Throw in the fact that Burger King Worldwide is 70% owned by a savvy private equity player and the company carries roughly twice the amount of debt on its balance sheet than its total equity and you can sort of see why the quality that Tim Hortons, the business, brings might be a nice fit in the eyes of the BK’s majority owner.

That angle holds a whole lot less intrigue than one charged with the terms “tax inversion”, which I might add is an increasingly hot button topic for the political types south of the border. However, I give it just as much of a shot of being right than the one that appears to be factually wrong.

What to do

Speculation aside, there’s a decision on the table for many of you that own Tim Hortons shares. The stock currently sits about 20% higher than it did at last Friday’s close (and is up 34% year-to-date) and by most metrics, certainly isn’t cheap. Burger King and its private-equity owners aren’t getting a bargain by any means.

Everybody’s situation is different, and how a combined Tim Hortons/Burger King behemoth might perform going forward is anyone’s guess. Based on today’s move alone though, one prudent thing to do might be to remove at least a portion of your Tim Hortons position. The stock could obviously go higher, but there’s a risk that a deal doesn’t occur and this 20% jump vanishes before you know it.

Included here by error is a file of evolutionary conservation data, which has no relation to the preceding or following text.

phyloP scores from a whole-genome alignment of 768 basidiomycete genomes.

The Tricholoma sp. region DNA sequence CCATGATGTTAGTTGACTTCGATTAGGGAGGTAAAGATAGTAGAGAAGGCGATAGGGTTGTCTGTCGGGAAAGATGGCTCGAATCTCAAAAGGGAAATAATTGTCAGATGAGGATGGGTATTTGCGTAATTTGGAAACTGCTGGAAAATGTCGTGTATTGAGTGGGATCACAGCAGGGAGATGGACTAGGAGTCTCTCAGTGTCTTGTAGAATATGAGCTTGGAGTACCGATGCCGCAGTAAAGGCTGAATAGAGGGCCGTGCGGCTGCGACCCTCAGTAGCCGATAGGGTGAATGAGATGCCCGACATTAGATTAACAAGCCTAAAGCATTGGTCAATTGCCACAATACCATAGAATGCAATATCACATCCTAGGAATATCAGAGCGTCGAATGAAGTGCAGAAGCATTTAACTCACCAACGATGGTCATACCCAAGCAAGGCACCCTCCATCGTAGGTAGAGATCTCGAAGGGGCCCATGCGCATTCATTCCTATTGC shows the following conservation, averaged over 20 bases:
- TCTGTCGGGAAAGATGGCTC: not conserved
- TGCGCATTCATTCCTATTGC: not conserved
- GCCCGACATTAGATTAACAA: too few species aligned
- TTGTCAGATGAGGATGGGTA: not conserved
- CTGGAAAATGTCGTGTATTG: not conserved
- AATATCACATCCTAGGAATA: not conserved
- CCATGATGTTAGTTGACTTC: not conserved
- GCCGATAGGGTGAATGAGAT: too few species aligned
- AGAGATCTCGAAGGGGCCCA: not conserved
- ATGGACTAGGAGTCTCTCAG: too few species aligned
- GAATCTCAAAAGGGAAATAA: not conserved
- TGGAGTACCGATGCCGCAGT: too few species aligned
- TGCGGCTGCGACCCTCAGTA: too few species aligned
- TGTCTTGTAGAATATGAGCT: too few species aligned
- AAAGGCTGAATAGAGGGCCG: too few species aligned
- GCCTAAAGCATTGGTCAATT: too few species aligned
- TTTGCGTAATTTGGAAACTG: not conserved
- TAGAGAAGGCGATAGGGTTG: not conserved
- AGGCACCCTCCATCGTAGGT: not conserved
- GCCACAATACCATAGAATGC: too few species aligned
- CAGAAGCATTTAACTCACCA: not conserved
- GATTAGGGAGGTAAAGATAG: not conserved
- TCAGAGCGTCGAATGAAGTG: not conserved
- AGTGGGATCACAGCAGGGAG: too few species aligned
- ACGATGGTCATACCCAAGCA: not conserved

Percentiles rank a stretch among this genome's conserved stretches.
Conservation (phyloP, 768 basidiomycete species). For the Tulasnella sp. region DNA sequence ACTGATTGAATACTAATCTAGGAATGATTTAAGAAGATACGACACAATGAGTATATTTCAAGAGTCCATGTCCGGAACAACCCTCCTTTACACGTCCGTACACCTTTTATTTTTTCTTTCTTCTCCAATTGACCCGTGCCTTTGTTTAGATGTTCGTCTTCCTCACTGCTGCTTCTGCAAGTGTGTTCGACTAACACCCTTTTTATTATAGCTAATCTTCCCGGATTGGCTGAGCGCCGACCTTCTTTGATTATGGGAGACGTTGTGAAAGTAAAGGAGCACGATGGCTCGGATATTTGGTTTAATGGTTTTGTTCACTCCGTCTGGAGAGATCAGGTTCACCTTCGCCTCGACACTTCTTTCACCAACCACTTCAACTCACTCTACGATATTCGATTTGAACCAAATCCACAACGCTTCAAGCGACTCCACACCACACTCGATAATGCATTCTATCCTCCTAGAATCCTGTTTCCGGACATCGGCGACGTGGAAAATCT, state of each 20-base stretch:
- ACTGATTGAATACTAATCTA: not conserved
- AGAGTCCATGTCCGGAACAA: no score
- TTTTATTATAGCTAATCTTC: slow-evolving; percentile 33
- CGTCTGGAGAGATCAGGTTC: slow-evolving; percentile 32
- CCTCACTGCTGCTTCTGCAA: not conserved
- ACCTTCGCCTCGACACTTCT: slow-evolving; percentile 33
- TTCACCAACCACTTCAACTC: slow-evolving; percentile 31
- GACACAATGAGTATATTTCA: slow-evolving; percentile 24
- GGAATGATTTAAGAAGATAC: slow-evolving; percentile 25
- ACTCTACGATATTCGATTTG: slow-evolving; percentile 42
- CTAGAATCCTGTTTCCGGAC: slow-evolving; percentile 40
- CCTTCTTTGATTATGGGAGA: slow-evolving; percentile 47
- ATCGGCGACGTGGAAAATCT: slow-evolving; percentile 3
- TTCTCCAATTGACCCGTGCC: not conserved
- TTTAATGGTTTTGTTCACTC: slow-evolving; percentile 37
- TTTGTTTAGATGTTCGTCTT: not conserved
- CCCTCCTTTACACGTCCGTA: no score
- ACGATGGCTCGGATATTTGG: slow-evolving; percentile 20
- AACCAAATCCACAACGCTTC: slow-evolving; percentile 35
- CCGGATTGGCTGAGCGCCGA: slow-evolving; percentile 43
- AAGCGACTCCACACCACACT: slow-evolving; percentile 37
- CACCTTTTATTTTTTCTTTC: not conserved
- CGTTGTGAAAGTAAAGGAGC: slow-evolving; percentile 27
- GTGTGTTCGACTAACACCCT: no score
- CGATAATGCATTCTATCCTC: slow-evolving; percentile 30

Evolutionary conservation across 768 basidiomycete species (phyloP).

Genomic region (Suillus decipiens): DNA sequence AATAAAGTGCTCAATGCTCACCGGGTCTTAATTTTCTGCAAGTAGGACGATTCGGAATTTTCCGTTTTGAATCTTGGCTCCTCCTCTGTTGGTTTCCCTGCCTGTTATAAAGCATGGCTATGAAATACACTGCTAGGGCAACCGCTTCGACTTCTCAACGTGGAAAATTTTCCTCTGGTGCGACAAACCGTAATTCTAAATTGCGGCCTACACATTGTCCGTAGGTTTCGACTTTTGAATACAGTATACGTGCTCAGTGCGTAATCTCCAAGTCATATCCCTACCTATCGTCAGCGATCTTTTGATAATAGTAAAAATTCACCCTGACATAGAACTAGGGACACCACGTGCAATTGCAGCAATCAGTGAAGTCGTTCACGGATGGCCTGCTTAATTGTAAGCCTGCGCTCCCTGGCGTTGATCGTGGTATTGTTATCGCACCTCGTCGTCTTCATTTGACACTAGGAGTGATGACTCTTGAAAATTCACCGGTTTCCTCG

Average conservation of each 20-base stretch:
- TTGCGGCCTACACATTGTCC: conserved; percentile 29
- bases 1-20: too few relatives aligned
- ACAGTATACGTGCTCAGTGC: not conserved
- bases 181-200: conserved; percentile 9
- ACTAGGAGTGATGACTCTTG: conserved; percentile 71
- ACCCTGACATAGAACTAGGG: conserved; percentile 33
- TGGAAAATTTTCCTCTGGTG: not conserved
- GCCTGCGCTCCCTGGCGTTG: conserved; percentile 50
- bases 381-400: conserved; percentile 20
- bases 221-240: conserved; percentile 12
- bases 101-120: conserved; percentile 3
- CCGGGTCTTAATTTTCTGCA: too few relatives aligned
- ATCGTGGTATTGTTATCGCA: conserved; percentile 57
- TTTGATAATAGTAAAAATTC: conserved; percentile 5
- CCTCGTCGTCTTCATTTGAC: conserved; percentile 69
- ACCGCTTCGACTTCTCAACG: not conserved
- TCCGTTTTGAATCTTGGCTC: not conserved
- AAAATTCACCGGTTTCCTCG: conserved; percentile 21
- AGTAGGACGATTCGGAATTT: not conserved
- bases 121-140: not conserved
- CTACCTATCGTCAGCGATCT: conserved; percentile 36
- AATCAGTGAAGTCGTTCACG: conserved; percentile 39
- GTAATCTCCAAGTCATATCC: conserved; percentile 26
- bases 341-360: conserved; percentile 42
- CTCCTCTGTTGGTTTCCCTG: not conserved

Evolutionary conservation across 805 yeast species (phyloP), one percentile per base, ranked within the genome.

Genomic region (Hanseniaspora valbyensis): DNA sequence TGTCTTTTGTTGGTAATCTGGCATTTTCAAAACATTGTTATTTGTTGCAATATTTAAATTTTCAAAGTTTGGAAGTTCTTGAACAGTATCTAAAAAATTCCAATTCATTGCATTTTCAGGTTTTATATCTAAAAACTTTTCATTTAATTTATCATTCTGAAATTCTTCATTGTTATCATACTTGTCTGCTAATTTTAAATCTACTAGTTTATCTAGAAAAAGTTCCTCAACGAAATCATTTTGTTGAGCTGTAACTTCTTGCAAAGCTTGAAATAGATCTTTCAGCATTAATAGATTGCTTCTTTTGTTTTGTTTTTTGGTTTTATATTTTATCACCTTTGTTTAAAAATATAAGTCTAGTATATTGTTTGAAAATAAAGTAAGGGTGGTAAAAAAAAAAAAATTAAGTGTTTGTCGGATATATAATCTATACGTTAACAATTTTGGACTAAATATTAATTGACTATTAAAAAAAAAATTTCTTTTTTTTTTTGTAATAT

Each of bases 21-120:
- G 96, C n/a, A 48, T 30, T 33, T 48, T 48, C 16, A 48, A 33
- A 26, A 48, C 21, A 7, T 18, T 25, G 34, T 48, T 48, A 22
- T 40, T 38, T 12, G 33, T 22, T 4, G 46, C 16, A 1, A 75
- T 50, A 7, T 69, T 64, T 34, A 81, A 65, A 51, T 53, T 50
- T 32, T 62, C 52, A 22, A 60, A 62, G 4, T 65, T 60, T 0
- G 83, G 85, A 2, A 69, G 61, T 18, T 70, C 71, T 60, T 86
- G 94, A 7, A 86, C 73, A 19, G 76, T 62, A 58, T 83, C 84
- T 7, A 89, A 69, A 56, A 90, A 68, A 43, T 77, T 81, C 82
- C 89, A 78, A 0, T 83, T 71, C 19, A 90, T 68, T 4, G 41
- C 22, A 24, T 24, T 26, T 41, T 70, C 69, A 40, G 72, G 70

Now that the news has leaked, and assuming there aren’t other suitors for this Canadian icon (maybe Valeant Pharmaceuticals will swoop in? –just kidding, I think), the price BK pays is unlikely to be materially higher than today’s level. Should the deal fizzle, so too will the shares, thus leaving you exposed to an unappealing risk/reward scenario for holding on – in my mind.

Bottom Line

We’re going to hear a lot more about this deal in the coming weeks, and potentially years if it comes to fruition. In my mind, the things to keep front and centre right now are that a) don’t believe everything you read in the media – they’re looking for attention and if they can weave a political, potentially polarizing theme into a story, they will; and b) consider lightening up your position in Tim Hortons – this move won’t be right for all, and if you want to remain a long-term shareholder in the combined entity, ignore this suggestion. In my mind though, Timmies is likely to have made you a very nice return and what the future may hold just got a whole lot more uncertain.

Foolishly yours,

Iain Butler, CFA

Chief Investment Adviser, Motley Fool Canada

 

 

This article represents the opinion of the writer, who may disagree with the “official” recommendation position of a Motley Fool premium service or advisor. We’re Motley! Questioning an investing thesis — even one of our own — helps us all think critically about investing and make decisions that help us become smarter, happier, and richer, so we sometimes publish articles that may not be in line with recommendations, rankings or other content.

Disclosure: Iain Butler does not own shares in any of the companies mentioned. Tom Gardner owns shares of Valeant Pharmaceuticals. The Motley Fool owns shares of Valeant Pharmaceuticals.